Aerial view of the Cuando River. The National Geographic Okavango Wilderness Project’s 2018 expedition focused on the eastern-most section of their survey area in Angola. The trek took the team down the length of the Cuando River, a journey that allowed them to explore the intersection of the Okavango and Zambezi Basins, two of the largest basins in Southern Africa. Image by Kostadin Luchansky/National Geographic Okavango Wilderness Project.

A group of scientists, conservationists and explorers that Lourenco belongs to has spent the past eight years studying the Angolan highlands. The National Geographic Okavango Wilderness Project (NGOWP) team has described 143 species new to science from there: fish, spiders, bats, mice, lizards, snakes, plants and mushrooms. Some are still being formally described, others already have, including Africa’s smallest dragonfly, the Lilliput prickleleg (Porpax cambuta), and a hand-sized tarantula known to locals as chandachuly (Ceratogyrus attonitifer).

The region’s peatlands and lakes are its crowning glory, and the team is pushing for them to be listed collectively as a Ramsar Site of International Importance.

And it starts with defining the water tower.

Lourenco used an elevation contour line to define the Angolan water tower in the central part of the Bié Plateau. The team sees outlining this area, more than 380,000 square kilometers (147,000 square miles), as a critical first step to determining which parts of the plateau should be protected to ensure they continue to supply water downstream, including to Botswana’s famous Okavango Delta. The latter lies within the Kalahari Desert, nearly 600 km (370 mi) to the southeast.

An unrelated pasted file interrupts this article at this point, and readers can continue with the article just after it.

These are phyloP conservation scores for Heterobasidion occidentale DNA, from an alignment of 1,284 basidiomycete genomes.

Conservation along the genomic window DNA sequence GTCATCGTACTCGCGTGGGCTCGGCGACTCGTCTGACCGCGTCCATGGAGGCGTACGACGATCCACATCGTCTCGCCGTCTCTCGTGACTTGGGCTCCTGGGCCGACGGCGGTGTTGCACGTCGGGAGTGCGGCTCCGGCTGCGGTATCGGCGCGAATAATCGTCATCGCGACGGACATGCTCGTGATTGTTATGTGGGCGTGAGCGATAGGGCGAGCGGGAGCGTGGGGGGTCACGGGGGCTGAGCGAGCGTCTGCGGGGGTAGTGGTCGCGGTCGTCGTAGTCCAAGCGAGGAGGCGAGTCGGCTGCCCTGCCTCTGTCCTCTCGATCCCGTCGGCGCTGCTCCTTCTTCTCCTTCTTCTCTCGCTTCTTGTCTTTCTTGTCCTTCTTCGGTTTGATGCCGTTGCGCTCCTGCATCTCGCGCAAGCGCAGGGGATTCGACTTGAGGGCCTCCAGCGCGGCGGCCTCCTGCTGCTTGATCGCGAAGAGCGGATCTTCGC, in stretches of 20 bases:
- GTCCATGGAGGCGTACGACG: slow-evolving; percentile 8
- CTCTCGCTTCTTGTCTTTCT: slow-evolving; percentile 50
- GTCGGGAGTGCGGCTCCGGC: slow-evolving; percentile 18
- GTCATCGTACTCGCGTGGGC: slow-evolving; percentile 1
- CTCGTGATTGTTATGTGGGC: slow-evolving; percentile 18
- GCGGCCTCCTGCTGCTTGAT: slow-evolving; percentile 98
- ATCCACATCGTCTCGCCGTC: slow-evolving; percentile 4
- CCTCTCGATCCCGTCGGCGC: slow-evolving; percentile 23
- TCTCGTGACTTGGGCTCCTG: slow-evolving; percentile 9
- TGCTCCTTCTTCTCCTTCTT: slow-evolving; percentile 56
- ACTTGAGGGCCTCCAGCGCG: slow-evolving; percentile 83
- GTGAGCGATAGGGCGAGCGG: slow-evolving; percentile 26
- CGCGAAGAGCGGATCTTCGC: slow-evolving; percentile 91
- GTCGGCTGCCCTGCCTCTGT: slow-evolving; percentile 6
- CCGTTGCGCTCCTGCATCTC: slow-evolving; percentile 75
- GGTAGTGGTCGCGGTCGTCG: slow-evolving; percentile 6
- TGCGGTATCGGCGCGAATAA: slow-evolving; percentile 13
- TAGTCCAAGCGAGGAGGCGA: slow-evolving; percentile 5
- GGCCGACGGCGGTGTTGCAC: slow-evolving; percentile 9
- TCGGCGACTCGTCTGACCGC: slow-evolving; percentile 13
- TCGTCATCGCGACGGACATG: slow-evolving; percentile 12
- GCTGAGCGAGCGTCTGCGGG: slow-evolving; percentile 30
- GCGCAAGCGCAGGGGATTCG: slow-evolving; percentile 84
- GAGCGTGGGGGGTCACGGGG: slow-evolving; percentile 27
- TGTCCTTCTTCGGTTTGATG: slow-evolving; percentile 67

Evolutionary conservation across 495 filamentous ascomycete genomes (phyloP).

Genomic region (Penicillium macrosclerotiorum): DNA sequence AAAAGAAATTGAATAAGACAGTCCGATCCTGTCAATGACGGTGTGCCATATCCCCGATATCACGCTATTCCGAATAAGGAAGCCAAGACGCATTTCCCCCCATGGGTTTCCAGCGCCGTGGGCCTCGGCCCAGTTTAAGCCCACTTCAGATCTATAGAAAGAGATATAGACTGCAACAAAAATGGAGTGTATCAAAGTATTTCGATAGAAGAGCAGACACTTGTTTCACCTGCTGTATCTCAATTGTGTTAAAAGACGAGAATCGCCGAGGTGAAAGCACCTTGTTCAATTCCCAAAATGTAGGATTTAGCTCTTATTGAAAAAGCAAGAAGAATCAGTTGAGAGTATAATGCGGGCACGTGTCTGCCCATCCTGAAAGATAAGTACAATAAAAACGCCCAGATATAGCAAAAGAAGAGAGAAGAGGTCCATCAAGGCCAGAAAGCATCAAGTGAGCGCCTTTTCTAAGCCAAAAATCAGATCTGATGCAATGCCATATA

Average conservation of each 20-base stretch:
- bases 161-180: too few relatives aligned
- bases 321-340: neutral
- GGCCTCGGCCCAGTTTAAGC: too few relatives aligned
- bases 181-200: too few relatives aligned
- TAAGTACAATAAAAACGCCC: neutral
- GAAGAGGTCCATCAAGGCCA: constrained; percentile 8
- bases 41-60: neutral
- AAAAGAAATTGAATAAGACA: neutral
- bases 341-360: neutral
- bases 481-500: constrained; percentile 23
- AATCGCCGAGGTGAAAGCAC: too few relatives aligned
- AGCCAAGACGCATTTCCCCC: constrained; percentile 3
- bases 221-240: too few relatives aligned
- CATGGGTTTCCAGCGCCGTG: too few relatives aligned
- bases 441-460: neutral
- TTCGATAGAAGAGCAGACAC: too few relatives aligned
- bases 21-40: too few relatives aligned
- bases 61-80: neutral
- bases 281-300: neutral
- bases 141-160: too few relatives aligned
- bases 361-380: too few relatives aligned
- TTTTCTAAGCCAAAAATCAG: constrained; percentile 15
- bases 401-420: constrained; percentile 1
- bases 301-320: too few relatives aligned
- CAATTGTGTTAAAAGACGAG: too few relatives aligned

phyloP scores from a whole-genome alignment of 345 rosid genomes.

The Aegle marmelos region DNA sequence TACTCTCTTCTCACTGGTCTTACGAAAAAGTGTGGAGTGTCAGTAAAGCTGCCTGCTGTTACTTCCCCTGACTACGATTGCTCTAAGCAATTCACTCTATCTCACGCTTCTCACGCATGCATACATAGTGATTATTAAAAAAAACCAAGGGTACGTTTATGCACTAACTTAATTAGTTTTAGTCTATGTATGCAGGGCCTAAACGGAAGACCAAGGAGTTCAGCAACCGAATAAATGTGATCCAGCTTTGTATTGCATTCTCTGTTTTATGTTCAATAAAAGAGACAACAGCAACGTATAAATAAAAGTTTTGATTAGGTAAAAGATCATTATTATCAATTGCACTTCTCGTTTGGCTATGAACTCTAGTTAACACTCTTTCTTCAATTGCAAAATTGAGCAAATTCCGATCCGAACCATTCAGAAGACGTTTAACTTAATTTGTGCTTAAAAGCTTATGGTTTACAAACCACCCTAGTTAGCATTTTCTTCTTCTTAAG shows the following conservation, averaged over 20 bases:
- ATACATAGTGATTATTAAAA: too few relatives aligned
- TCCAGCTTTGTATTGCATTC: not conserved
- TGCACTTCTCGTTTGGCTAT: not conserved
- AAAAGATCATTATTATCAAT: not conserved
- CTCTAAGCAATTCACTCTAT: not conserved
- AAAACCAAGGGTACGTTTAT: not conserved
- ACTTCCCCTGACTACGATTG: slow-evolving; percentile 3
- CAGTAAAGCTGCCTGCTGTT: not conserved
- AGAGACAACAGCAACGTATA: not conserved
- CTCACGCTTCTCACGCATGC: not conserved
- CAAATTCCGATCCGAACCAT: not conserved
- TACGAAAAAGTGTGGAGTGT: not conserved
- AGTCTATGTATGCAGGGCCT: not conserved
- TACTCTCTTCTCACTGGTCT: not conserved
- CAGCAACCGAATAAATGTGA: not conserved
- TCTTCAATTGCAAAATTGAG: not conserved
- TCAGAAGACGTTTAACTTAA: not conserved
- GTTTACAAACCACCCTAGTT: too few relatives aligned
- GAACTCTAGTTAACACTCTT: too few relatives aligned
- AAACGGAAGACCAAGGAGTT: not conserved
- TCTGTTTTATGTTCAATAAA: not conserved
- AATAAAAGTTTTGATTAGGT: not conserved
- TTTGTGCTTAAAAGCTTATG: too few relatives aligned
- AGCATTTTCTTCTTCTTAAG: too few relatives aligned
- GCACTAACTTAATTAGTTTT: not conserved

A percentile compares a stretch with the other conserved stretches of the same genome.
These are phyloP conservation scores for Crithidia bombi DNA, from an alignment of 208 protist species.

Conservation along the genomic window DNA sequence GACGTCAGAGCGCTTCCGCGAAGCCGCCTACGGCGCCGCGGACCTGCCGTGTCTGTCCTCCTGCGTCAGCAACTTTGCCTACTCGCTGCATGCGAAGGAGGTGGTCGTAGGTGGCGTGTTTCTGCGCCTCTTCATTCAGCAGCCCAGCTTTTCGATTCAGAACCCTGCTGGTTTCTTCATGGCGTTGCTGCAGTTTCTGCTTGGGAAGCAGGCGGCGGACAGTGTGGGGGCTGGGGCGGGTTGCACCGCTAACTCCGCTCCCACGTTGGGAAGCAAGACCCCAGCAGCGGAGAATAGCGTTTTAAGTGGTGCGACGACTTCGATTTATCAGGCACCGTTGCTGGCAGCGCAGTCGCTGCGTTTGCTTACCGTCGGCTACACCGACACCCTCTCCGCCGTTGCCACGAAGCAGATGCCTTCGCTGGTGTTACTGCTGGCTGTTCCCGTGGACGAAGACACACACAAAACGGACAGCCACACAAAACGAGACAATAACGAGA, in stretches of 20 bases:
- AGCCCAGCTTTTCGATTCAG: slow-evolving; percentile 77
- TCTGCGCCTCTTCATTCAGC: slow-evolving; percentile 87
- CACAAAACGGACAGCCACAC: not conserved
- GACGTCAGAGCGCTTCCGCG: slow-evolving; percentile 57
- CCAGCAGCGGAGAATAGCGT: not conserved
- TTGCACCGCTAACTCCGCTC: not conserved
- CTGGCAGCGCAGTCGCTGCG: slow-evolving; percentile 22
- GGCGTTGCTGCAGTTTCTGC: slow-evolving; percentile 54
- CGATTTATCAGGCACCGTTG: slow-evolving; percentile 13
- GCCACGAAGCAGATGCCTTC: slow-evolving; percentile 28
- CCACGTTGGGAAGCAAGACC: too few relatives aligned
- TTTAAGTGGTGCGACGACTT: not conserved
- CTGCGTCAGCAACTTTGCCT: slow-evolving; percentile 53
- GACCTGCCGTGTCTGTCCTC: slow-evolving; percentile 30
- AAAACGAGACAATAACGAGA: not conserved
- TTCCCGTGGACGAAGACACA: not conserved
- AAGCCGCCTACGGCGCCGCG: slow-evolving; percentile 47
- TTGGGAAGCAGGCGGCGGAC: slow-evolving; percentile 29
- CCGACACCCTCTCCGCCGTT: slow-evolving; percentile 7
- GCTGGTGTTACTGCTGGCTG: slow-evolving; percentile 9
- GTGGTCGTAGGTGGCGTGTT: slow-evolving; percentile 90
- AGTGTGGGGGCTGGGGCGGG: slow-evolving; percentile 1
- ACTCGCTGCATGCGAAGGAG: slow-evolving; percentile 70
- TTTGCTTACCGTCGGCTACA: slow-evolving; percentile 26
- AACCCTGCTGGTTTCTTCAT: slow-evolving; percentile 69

The delta’s annual inundation with water from the highlands — which can amount to more than four times the amount of rain that falls over the Okavango — is critical for supporting the people and wildlife that live there, including the world’s biggest concentration of African elephants.

“You’ve got the delta, which is pretty well protected, but its source waters aren’t and that’s the whole premise for making this [water tower] boundary where it is — so that the source waters can receive as much, if not more attention,” Lourenco says.

Sophie de Bruin, a researcher at the Institute for Environmental Studies at Vrije University in the Netherlands, recently published a paper on shared river basins around the world.